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Fri Mar 26, 2021, 12:36 AM

A trade-off between plant and soil carbon storage under elevated CO2

The paper I'll discuss in this post is this one: Terrer, C., Phillips, R.P., Hungate, B.A. et al. A trade-off between plant and soil carbon storage under elevated CO2. Nature 591, 599–603 (2021).

The abstract is open sourced, but it is useful to excerpt here to get some abbreviations understood:

Terrestrial ecosystems remove about 30 per cent of the carbon dioxide (CO2) emitted by human activities each year1, yet the persistence of this carbon sink depends partly on how plant biomass and soil organic carbon (SOC) stocks respond to future increases in atmospheric CO2 (refs. 2,3). Although plant biomass often increases in elevated CO2 (eCO2) experiments4,5,6, SOC has been observed to increase, remain unchanged or even decline7. The mechanisms that drive this variation across experiments remain poorly understood, creating uncertainty in climate projections8,9. Here we synthesized data from 108 eCO2 experiments and found that the effect of eCO2 on SOC stocks is best explained by a negative relationship with plant biomass: when plant biomass is strongly stimulated by eCO2, SOC storage declines; conversely, when biomass is weakly stimulated, SOC storage increases.

It currently seems likely to me that this Sunday, a new weekly average record for concentrations of the dangerous fossil fuel waste carbon dioxide will be set at the Mauna Loa CO2 observatory, probably near, at, or above 418 ppm. (The previous all time record was established in the week beginning February 28 of this year, 417.97 ppm.)

Last year, for the week beginning March 22, 2020, the weekly average reading at Mauna Loa was 415.52. The high for the year, which established a new record until this year, was 417.43, 1.89 ppm higher, observed for the week beginning May 24, 2020. All this suggests that we may see a weekly average reading of close to 420 ppm this year, possibly above it.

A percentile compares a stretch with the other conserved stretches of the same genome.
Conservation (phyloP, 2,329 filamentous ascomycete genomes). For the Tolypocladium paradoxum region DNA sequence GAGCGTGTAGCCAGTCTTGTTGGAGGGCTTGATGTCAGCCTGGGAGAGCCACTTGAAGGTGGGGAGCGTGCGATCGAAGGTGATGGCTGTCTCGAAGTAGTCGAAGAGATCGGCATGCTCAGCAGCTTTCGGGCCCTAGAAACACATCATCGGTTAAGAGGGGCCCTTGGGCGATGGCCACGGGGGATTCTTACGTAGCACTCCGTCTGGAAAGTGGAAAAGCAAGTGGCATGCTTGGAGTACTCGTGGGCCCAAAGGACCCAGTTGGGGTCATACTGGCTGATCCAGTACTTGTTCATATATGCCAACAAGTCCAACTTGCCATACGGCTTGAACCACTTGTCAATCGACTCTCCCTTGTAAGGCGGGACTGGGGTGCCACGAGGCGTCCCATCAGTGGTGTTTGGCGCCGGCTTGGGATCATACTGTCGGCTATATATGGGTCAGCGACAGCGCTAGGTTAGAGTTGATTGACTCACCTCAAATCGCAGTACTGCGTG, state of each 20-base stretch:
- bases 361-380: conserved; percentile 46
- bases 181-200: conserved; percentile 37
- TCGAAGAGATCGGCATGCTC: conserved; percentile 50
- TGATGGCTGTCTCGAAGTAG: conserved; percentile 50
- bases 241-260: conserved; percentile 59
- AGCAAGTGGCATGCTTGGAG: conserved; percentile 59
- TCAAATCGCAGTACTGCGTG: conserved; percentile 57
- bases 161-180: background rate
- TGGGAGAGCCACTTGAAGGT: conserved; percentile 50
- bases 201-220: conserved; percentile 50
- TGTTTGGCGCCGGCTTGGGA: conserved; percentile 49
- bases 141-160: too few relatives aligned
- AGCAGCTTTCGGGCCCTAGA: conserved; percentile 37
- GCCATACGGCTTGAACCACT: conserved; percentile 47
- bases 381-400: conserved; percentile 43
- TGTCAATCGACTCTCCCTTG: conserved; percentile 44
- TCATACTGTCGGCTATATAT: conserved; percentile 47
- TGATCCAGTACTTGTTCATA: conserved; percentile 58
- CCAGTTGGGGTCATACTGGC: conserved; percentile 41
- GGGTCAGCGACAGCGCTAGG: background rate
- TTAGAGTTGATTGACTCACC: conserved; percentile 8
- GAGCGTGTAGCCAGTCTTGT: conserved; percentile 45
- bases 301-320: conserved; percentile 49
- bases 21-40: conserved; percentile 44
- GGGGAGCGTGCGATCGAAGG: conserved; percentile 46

We are doing nothing to address climate change. Nothing beyond reciting the usual myths on our side of the political spectrum (so called "renewable energy" will save us) or simply engaging in lying and denial on the right ("climate change is not happening" or " it is not driven by human actions" or "it can be addressed by 'market' solutions."

We may think if we plant a lot of trees, we can ameliorate the problem, but the fact is that we are destroying forests and other wildernesses at an alarming rate, and many pristine areas are now being rendered into industrial parks for land intensive and material intensive "renewable energy," which has not worked to address climate change, is not working to address climate change, and will not work to address climate change. But even if we were not engaged in these massive efforts to destroy forests, it appears, if this paper is correct, that improvements in the mass of biomass on the surface will be offset by decreased soil carbon storage.

From the introduction to the paper:

The future of the land sink, especially of SOC, is particularly uncertain9. Soils can become either sources or sinks of carbon with rising levels of atmospheric CO2, depending on the prevalence of gains via photosynthesis or losses via respiration9,10. This uncertainty in terrestrial ecosystem model projections reflects uncertainty in both the mechanisms and the parameter values controlling SOC cycling under eCO211.